- EVERY BOOK by Brene Brown (That’s not the title, just literally everything she does I love)
- Letters to a Young Poet by Rainer Maria Rilke
- Self-Compassion by Kristin Neff

Favorite books/authors I recommend/re-read:
- This Is How You Lose Her by Junot Diaz (currently reading Drown) ; The Diaries of Anais Nin (I have only made it through 3, I believe there are 9); Difficult Women and Bad Feminist by Roxane Gay; Sandra Cisneros; Zadie Smith; Chimamanda Ngozi Adichie; Pride and Prejudice by Jane Austen (can’t help it! Mr. Darcy!); Redefining Realness by Janet Mock; The Body Keeps the Score by Bessel van der Kolk; The Dharma Bums by Jack Kerouac; All About Love by bell hooks (all bell hooks); Audre Lorde

17. Who is a “WOW Woman” in your life who inspires you (and why)?
This is a tough question because I love women. My life is held up and I am held together by incredible women. We carry and express so many different kinds of strength. Women are amazing and magic- each woman and girl is unique in what she brings to the world.

I can’t speak enough about the wonderful friends in my life. Friends who are women and friends who identify more with the feminine than with the masculine. They are WOW people. I could write a book about them and what they mean to me and the world. Maybe someday I will. I wouldn’t be able to do what I do without their support and our collaboration.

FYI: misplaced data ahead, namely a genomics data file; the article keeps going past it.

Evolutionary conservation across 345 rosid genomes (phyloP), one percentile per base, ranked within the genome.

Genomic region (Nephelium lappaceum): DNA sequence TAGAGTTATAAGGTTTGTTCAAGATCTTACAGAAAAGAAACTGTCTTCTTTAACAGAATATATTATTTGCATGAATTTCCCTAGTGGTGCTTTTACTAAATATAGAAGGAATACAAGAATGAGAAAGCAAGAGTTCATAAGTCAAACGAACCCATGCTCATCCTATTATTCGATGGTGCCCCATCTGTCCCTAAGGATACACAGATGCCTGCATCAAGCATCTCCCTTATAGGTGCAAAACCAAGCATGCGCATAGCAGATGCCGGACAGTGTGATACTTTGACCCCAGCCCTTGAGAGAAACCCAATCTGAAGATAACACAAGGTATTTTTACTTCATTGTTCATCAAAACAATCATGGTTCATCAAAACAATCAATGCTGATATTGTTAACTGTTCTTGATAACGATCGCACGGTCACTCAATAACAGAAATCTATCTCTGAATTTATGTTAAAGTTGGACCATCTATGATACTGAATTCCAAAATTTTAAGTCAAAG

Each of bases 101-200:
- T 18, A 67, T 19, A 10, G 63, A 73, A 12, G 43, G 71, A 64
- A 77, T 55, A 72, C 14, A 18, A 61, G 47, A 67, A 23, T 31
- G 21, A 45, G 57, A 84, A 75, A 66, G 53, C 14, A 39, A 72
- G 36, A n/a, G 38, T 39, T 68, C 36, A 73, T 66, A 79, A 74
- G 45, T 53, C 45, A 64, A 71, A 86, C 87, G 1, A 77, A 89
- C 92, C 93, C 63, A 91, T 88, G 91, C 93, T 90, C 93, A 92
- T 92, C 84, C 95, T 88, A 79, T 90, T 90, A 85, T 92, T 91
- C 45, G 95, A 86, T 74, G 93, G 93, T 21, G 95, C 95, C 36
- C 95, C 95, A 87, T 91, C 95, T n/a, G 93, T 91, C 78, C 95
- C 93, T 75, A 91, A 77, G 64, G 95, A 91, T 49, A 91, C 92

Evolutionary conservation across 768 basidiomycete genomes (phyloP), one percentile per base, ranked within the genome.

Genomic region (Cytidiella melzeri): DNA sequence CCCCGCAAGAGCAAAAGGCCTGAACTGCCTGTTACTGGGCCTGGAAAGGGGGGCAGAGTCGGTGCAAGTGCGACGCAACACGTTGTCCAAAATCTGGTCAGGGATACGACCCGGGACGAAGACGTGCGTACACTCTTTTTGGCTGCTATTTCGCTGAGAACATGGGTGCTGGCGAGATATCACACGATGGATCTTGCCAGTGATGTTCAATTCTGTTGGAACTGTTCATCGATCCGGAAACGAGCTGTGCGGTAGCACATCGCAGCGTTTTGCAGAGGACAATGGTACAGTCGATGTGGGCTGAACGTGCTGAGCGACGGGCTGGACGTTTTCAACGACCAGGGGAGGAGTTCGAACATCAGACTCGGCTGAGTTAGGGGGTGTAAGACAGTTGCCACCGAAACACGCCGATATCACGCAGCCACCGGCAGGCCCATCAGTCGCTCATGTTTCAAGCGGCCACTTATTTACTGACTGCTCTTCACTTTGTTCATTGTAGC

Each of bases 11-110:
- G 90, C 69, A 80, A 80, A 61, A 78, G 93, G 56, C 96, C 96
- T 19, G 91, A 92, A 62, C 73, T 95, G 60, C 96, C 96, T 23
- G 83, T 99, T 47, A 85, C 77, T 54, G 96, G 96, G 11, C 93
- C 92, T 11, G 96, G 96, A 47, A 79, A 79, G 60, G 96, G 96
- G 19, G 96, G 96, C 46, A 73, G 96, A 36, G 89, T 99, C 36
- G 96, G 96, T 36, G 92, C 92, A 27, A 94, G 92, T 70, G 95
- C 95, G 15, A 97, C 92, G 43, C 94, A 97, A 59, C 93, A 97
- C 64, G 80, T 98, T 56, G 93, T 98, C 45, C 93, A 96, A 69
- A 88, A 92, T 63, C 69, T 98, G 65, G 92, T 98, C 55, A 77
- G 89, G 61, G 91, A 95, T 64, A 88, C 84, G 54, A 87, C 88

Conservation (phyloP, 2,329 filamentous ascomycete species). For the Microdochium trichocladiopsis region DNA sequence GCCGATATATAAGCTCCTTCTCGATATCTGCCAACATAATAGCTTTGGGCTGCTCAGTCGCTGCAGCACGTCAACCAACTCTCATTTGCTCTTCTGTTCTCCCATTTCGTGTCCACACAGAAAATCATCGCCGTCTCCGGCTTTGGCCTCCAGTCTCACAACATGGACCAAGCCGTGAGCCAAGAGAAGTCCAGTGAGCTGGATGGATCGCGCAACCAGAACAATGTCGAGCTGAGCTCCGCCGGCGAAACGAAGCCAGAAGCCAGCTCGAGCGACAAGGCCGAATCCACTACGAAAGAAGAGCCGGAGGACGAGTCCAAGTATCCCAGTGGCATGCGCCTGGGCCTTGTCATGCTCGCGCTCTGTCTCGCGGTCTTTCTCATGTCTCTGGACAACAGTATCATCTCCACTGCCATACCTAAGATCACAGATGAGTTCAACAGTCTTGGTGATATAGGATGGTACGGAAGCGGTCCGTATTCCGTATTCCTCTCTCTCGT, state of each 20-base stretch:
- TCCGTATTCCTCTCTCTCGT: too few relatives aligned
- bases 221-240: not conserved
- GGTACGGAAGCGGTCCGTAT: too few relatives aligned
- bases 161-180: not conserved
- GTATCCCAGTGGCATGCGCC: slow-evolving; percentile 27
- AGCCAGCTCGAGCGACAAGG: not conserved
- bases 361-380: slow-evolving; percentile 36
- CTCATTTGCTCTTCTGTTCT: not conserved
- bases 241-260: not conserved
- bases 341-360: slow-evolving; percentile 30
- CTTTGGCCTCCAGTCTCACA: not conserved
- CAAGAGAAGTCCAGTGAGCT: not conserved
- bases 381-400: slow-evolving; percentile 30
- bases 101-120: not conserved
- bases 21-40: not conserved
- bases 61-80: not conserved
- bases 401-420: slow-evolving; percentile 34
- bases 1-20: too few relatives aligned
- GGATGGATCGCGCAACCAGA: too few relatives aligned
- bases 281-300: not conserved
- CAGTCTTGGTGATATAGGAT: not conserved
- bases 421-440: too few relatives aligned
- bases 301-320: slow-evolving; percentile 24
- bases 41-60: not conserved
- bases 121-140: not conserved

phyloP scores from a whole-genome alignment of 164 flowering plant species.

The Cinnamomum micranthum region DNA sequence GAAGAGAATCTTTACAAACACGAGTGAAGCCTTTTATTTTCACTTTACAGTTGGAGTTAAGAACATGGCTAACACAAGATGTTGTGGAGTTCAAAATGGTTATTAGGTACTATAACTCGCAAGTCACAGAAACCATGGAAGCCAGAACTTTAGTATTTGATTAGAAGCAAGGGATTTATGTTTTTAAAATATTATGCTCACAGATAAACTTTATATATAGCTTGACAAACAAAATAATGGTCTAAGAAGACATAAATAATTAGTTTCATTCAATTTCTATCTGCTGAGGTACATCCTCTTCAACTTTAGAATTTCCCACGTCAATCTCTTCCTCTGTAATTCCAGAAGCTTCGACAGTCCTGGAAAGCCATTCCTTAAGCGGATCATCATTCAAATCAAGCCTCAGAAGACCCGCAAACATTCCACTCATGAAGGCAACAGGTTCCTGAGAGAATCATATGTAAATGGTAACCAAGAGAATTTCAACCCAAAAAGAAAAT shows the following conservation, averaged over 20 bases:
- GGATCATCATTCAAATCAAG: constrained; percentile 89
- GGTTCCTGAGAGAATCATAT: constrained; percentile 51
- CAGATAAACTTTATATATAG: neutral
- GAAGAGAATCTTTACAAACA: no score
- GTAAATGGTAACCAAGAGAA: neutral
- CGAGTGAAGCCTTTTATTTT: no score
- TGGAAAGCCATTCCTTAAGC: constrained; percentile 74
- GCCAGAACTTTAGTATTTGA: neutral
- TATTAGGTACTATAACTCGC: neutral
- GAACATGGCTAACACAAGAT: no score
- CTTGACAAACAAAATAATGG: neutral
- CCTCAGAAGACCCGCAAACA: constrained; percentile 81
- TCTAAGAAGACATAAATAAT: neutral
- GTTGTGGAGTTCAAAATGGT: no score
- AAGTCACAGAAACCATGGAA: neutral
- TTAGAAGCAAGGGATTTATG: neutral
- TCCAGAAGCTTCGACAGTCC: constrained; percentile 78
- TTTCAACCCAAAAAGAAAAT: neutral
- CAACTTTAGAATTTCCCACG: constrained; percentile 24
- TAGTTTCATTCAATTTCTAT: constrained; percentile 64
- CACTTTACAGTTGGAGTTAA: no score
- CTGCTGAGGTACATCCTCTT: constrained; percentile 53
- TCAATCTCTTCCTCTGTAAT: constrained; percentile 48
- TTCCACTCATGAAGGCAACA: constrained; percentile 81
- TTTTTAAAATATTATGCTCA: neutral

My Mom is a WOW woman. I was paid to teach girls how to be assertive and speak up for themselves and what they believe in. I always thought of my Mom and how she has never held back. I try to model that in my life every day. (She will probably cry/laugh reading this).

My mentors and supervisors have changed my life. Early on in my career, I was weighed down by self-doubt. My supervisor took me aside and said “Claudia, you are here for a reason. Use your voice. Your ideas are important.” I still use those words to move myself forward and pass them on to those in my life. I hope I can learn how to balance working passionately and tirelessly with loving myself and leading a good life the way they do.

Every girl I have gotten to work with. They have made my heart expand exponentially and have kept me hopeful about the state of the world. Almost everything that I do is because of and for them.

Have I talked about Brene Brown enough? Her work has changed my life. Whenever I start doubting myself or feeling hopeless, I listen to her audiobooks/podcasts/TEDtalks everything.

18. Where can others find you/your work (links to websites blogs etc)?
Places where I’ve worked/volunteered in some way:

I’m not the best at updating this, but I try to update it every couple of months to keep track of books I’d like to read/have read and it’s a fun way to connect and get recommendations:

Here is a blog I started a couple of years ago that I had to let stall once graduate school picked up, but now that I’m graduating soon I am hoping to write much more about what I’m learning, funny stories from the journey and my processing around different topics- inspired by Brene Brown’s work!

Links to books/research mentioned above: (positive neuroscience) (Self-compassion by Dr. Kristin Neff, incredible resources!) (Vipassana courses worldwide. Changed my life.) (My school in the UK, my heart, my home). Brene is my Social Work role model, dream fairy godmother, life changer. Everything she does is gold.

If anyone is interested in connecting in other ways, feel free to email me and I can link you to other personal accounts.